Central Foods shares insights into impact of pandemic and Brexit

Most sectors have been adversely hit in some way by the twin effects of the covid pandemic and Brexit. Leading frozen food distributor Central Foods sheds light on how the foodservice industry has been affected

“During the pandemic, frozen food sales in the retail sector went through the roof as families restricted shopping trips to the supermarket and bought more in bulk and online to tide them over until their next visit,” explains Gordon Lauder, MD of Central Foods. “But it was obviously a very different story in the foodservice sector. Some takeaway and fast food operators managed to trade again once the first lockdown ended on 4 July last year, but pubs, bars, restaurants and other hospitality venues managed little trading during each of the lockdowns.

“Demand for foodservice products continued from hospitals, care homes, prisons and schools open for key worker children, but no one can deny the foodservice sector was hit significantly by the lockdowns and restrictions.”

“Recent figures from The ONS reveal how the industry continued to be disproportionately hit by the pandemic, with 355,000 fewer employees than a year before, accounting for 43% of the national unemployed total.*

The impact of the Covid pandemic, combined with Brexit, caused a perfect storm in the sector.

“Like all distributors, although we had to write off some stock as it went out of date, we tried to maintain stock levels of popular lines in anticipation of the sector re-opening,” explains Gordon. “This was not easy due to various factors, including new, highly complex Brexit legislative requirements, capacity reduction due to implementation of covid-19 factory shift patterns and the short supply of ingredients from suppliers with their own covid-19 issues, but we did the best we could.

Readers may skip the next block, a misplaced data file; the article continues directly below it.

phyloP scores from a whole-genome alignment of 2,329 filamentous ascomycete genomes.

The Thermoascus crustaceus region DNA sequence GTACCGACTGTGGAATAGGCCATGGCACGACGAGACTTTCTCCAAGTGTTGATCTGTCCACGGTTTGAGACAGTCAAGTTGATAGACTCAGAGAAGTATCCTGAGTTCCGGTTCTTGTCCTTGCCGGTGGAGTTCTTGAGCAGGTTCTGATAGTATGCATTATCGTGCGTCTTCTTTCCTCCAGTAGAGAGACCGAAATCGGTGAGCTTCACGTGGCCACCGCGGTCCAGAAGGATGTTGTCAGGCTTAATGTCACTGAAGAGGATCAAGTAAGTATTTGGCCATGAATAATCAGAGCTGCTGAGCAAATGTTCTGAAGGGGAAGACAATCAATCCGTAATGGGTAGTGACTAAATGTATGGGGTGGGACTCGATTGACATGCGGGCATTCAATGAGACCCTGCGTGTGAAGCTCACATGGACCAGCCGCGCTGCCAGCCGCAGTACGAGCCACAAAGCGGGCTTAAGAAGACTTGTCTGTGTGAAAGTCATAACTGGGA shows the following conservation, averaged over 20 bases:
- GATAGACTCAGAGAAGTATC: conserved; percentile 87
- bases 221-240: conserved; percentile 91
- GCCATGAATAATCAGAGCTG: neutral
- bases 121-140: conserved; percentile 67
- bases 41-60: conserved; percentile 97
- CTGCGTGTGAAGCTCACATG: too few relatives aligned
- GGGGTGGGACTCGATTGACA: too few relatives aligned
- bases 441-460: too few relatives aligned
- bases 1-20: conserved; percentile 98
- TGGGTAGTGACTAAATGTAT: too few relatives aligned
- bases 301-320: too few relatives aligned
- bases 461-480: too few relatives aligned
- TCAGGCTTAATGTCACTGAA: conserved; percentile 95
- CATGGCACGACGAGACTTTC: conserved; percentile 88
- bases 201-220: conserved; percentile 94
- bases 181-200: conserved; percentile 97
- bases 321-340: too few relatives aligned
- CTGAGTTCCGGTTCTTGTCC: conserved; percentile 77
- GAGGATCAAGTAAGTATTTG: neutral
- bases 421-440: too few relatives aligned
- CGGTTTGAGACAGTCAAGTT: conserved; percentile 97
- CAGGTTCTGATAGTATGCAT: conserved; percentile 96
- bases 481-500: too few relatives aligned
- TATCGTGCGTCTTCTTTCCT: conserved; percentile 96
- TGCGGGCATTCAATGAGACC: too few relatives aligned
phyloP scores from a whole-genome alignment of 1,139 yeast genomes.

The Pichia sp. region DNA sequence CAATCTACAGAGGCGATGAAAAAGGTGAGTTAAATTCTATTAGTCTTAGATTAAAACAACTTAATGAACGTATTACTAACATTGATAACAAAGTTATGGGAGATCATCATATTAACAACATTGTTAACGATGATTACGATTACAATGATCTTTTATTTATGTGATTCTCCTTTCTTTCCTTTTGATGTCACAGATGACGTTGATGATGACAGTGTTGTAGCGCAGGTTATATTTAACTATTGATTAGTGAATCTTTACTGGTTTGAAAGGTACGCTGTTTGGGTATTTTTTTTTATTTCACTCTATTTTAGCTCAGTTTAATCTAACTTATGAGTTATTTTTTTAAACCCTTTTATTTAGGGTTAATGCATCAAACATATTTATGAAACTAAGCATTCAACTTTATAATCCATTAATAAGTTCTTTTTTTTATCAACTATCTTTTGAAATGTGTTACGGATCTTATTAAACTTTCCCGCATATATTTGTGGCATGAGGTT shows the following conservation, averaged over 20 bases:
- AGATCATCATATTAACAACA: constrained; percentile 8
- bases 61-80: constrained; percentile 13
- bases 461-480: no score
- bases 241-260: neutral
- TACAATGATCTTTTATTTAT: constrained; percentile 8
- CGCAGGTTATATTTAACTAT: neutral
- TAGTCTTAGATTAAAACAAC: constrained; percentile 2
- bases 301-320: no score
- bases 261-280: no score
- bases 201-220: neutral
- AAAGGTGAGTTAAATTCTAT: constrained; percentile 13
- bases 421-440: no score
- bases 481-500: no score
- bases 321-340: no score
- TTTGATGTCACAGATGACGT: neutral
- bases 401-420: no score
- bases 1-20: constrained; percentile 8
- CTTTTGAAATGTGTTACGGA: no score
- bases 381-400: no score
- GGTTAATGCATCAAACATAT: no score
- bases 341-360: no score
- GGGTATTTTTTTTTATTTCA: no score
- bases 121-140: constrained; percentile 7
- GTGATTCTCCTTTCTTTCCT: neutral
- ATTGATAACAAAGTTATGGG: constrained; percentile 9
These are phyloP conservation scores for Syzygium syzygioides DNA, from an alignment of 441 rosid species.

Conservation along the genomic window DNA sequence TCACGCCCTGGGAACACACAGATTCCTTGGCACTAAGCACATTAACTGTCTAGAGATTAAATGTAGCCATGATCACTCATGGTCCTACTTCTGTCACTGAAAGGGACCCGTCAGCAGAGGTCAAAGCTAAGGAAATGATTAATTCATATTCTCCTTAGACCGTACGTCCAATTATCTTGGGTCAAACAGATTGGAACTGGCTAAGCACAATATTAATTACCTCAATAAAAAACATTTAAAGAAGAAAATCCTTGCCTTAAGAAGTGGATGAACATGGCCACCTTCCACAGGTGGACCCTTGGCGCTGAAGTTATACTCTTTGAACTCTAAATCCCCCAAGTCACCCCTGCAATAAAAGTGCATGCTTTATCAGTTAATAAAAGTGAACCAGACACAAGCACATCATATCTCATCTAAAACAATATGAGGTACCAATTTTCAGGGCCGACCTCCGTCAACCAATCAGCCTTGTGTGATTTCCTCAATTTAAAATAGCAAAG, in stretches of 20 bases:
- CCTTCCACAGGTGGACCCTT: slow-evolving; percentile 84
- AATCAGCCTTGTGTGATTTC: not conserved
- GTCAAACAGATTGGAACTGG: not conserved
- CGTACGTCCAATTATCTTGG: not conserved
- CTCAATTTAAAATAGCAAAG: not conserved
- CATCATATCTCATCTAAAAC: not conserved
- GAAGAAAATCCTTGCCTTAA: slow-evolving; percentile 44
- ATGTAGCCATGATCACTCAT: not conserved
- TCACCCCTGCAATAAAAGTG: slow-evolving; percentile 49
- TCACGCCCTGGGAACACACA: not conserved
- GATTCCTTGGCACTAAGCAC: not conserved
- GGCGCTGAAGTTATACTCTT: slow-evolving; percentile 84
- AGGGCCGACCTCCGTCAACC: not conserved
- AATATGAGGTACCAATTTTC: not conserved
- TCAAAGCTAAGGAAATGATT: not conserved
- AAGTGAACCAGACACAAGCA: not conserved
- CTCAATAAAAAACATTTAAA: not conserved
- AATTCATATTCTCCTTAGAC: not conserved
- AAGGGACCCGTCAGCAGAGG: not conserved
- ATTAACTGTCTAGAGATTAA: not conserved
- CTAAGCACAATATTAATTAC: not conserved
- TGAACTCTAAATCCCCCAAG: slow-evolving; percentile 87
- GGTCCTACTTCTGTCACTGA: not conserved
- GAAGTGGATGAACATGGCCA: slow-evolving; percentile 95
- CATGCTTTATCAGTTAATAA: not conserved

Central Foods, which supplies a wide range of frozen products to the foodservice sector, believes that the effects of lockdown may last for a while.

“Despite pent-up demand, many consumers are still nervous about going out to eat and have got used to enjoying takeaways and meal delivery kits and boxes during lockdown; so this pivoting away from dining-in may affect demand for some time,” adds Gordon.

“At the time of writing, many hospitality staff are still on furlough, reducing an outlet’s capacity. This, combined with the impact of the track and trace system, means that venues generally are operating at around only 50% capacity - some even less – as staff get ‘pinged’ and need to self-isolate for the requisite 10 days. This reduced capacity, too, will impact the volumes of food and drink required. It’s been very difficult to plan stock forecasts because of the ongoing uncertainty of the situation for hospitality venues. For these reasons, we’re expecting that it will take some time before the foodservice sector sees sales return to pre-covid levels. Like most businesses we remain cautious about the future.”

Northamptonshire-based Central Foods is one of the UK’s leading frozen food service distributors - supplying hundreds of different lines into foodservice, ranging from vegetarian and free-from items, meat products, bakery items and canapés through to buffet products, desserts and puddings. It currently sells to more than 240 independent wholesalers, as well as larger national and regional wholesalers, and foodservice caterers across the entire foodservice industry including fast food operators.

Its range for takeaway and fast-food operators includes the popular Golden Valley Foods poultry products, as well as burgers, sausages – including vegetarian and vegan options - and a sizzling selection of sides.

*Propel Newsletter 21.4.21


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